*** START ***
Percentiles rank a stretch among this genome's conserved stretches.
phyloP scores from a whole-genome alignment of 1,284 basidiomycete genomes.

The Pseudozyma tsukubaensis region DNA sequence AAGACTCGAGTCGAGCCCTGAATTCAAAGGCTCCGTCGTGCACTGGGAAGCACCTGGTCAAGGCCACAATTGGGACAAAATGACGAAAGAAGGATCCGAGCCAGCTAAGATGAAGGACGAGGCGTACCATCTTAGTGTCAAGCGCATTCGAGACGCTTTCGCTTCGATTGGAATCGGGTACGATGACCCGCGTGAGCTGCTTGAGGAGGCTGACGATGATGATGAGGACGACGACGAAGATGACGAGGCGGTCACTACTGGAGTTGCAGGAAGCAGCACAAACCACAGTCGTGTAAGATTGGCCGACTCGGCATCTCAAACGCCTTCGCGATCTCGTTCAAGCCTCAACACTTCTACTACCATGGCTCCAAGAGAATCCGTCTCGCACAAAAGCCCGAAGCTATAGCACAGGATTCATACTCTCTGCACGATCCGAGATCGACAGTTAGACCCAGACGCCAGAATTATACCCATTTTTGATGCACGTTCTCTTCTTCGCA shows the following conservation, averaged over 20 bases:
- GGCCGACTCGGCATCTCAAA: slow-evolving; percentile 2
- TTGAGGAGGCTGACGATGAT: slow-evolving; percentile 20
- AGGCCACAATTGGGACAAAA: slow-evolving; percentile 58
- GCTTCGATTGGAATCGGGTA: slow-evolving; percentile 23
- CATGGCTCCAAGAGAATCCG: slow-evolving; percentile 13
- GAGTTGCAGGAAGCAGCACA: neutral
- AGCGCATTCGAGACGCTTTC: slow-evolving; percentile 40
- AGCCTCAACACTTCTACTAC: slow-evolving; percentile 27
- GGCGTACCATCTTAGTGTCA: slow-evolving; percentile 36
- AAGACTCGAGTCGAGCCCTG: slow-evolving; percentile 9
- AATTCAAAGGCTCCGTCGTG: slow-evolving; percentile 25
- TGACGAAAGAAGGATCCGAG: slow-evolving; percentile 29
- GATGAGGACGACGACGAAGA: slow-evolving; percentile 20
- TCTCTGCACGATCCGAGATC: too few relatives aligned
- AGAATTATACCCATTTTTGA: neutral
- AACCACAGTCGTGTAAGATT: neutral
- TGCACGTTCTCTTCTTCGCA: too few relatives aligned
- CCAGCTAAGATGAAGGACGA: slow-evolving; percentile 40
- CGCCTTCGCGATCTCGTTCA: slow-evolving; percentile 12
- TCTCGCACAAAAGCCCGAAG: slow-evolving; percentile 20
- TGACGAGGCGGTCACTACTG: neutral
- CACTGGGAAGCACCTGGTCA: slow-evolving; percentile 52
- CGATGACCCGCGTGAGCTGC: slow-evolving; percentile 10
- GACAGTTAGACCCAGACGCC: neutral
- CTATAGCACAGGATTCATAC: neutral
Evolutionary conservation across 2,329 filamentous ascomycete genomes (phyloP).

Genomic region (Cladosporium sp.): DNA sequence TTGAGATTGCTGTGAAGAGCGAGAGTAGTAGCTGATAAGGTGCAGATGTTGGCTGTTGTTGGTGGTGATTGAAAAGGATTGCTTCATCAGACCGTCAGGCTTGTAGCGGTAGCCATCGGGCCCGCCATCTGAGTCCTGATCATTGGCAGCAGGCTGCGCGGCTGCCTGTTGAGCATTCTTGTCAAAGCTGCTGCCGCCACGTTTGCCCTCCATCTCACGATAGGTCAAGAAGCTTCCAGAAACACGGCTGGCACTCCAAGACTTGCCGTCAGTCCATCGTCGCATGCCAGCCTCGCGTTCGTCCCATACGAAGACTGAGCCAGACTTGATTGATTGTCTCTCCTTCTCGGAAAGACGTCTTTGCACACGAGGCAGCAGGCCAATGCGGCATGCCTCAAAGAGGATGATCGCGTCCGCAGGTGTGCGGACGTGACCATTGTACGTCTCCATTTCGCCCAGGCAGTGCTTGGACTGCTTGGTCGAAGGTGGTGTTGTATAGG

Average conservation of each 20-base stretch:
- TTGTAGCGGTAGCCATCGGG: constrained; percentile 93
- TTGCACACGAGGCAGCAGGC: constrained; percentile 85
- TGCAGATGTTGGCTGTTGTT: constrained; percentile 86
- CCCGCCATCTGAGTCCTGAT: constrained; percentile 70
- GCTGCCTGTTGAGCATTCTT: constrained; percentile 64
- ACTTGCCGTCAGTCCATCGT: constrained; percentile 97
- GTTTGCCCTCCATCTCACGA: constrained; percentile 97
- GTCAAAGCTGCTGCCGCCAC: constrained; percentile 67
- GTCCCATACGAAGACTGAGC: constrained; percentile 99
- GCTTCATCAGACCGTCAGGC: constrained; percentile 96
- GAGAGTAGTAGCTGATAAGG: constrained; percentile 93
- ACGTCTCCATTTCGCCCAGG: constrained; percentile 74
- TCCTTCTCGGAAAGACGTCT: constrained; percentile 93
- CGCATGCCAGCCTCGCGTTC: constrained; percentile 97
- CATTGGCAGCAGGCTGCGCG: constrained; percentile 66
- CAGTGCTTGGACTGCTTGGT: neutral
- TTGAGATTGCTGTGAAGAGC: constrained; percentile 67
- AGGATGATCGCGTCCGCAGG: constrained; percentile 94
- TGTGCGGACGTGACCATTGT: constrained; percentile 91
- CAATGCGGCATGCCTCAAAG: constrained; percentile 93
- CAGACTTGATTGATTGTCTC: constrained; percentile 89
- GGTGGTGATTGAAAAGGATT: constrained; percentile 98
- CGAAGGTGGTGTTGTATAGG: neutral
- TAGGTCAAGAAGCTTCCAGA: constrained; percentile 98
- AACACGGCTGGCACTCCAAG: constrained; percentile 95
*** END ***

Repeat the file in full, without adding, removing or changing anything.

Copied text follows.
Percentiles rank a stretch among this genome's conserved stretches.
phyloP scores from a whole-genome alignment of 1,284 basidiomycete genomes.

The Pseudozyma tsukubaensis region DNA sequence AAGACTCGAGTCGAGCCCTGAATTCAAAGGCTCCGTCGTGCACTGGGAAGCACCTGGTCAAGGCCACAATTGGGACAAAATGACGAAAGAAGGATCCGAGCCAGCTAAGATGAAGGACGAGGCGTACCATCTTAGTGTCAAGCGCATTCGAGACGCTTTCGCTTCGATTGGAATCGGGTACGATGACCCGCGTGAGCTGCTTGAGGAGGCTGACGATGATGATGAGGACGACGACGAAGATGACGAGGCGGTCACTACTGGAGTTGCAGGAAGCAGCACAAACCACAGTCGTGTAAGATTGGCCGACTCGGCATCTCAAACGCCTTCGCGATCTCGTTCAAGCCTCAACACTTCTACTACCATGGCTCCAAGAGAATCCGTCTCGCACAAAAGCCCGAAGCTATAGCACAGGATTCATACTCTCTGCACGATCCGAGATCGACAGTTAGACCCAGACGCCAGAATTATACCCATTTTTGATGCACGTTCTCTTCTTCGCA shows the following conservation, averaged over 20 bases:
- GGCCGACTCGGCATCTCAAA: slow-evolving; percentile 2
- TTGAGGAGGCTGACGATGAT: slow-evolving; percentile 20
- AGGCCACAATTGGGACAAAA: slow-evolving; percentile 58
- GCTTCGATTGGAATCGGGTA: slow-evolving; percentile 23
- CATGGCTCCAAGAGAATCCG: slow-evolving; percentile 13
- GAGTTGCAGGAAGCAGCACA: neutral
- AGCGCATTCGAGACGCTTTC: slow-evolving; percentile 40
- AGCCTCAACACTTCTACTAC: slow-evolving; percentile 27
- GGCGTACCATCTTAGTGTCA: slow-evolving; percentile 36
- AAGACTCGAGTCGAGCCCTG: slow-evolving; percentile 9
- AATTCAAAGGCTCCGTCGTG: slow-evolving; percentile 25
- TGACGAAAGAAGGATCCGAG: slow-evolving; percentile 29
- GATGAGGACGACGACGAAGA: slow-evolving; percentile 20
- TCTCTGCACGATCCGAGATC: too few relatives aligned
- AGAATTATACCCATTTTTGA: neutral
- AACCACAGTCGTGTAAGATT: neutral
- TGCACGTTCTCTTCTTCGCA: too few relatives aligned
- CCAGCTAAGATGAAGGACGA: slow-evolving; percentile 40
- CGCCTTCGCGATCTCGTTCA: slow-evolving; percentile 12
- TCTCGCACAAAAGCCCGAAG: slow-evolving; percentile 20
- TGACGAGGCGGTCACTACTG: neutral
- CACTGGGAAGCACCTGGTCA: slow-evolving; percentile 52
- CGATGACCCGCGTGAGCTGC: slow-evolving; percentile 10
- GACAGTTAGACCCAGACGCC: neutral
- CTATAGCACAGGATTCATAC: neutral
Evolutionary conservation across 2,329 filamentous ascomycete genomes (phyloP).

Genomic region (Cladosporium sp.): DNA sequence TTGAGATTGCTGTGAAGAGCGAGAGTAGTAGCTGATAAGGTGCAGATGTTGGCTGTTGTTGGTGGTGATTGAAAAGGATTGCTTCATCAGACCGTCAGGCTTGTAGCGGTAGCCATCGGGCCCGCCATCTGAGTCCTGATCATTGGCAGCAGGCTGCGCGGCTGCCTGTTGAGCATTCTTGTCAAAGCTGCTGCCGCCACGTTTGCCCTCCATCTCACGATAGGTCAAGAAGCTTCCAGAAACACGGCTGGCACTCCAAGACTTGCCGTCAGTCCATCGTCGCATGCCAGCCTCGCGTTCGTCCCATACGAAGACTGAGCCAGACTTGATTGATTGTCTCTCCTTCTCGGAAAGACGTCTTTGCACACGAGGCAGCAGGCCAATGCGGCATGCCTCAAAGAGGATGATCGCGTCCGCAGGTGTGCGGACGTGACCATTGTACGTCTCCATTTCGCCCAGGCAGTGCTTGGACTGCTTGGTCGAAGGTGGTGTTGTATAGG

Average conservation of each 20-base stretch:
- TTGTAGCGGTAGCCATCGGG: constrained; percentile 93
- TTGCACACGAGGCAGCAGGC: constrained; percentile 85
- TGCAGATGTTGGCTGTTGTT: constrained; percentile 86
- CCCGCCATCTGAGTCCTGAT: constrained; percentile 70
- GCTGCCTGTTGAGCATTCTT: constrained; percentile 64
- ACTTGCCGTCAGTCCATCGT: constrained; percentile 97
- GTTTGCCCTCCATCTCACGA: constrained; percentile 97
- GTCAAAGCTGCTGCCGCCAC: constrained; percentile 67
- GTCCCATACGAAGACTGAGC: constrained; percentile 99
- GCTTCATCAGACCGTCAGGC: constrained; percentile 96
- GAGAGTAGTAGCTGATAAGG: constrained; percentile 93
- ACGTCTCCATTTCGCCCAGG: constrained; percentile 74
- TCCTTCTCGGAAAGACGTCT: constrained; percentile 93
- CGCATGCCAGCCTCGCGTTC: constrained; percentile 97
- CATTGGCAGCAGGCTGCGCG: constrained; percentile 66
- CAGTGCTTGGACTGCTTGGT: neutral
- TTGAGATTGCTGTGAAGAGC: constrained; percentile 67
- AGGATGATCGCGTCCGCAGG: constrained; percentile 94
- TGTGCGGACGTGACCATTGT: constrained; percentile 91
- CAATGCGGCATGCCTCAAAG: constrained; percentile 93
- CAGACTTGATTGATTGTCTC: constrained; percentile 89
- GGTGGTGATTGAAAAGGATT: constrained; percentile 98
- CGAAGGTGGTGTTGTATAGG: neutral
- TAGGTCAAGAAGCTTCCAGA: constrained; percentile 98
- AACACGGCTGGCACTCCAAG: constrained; percentile 95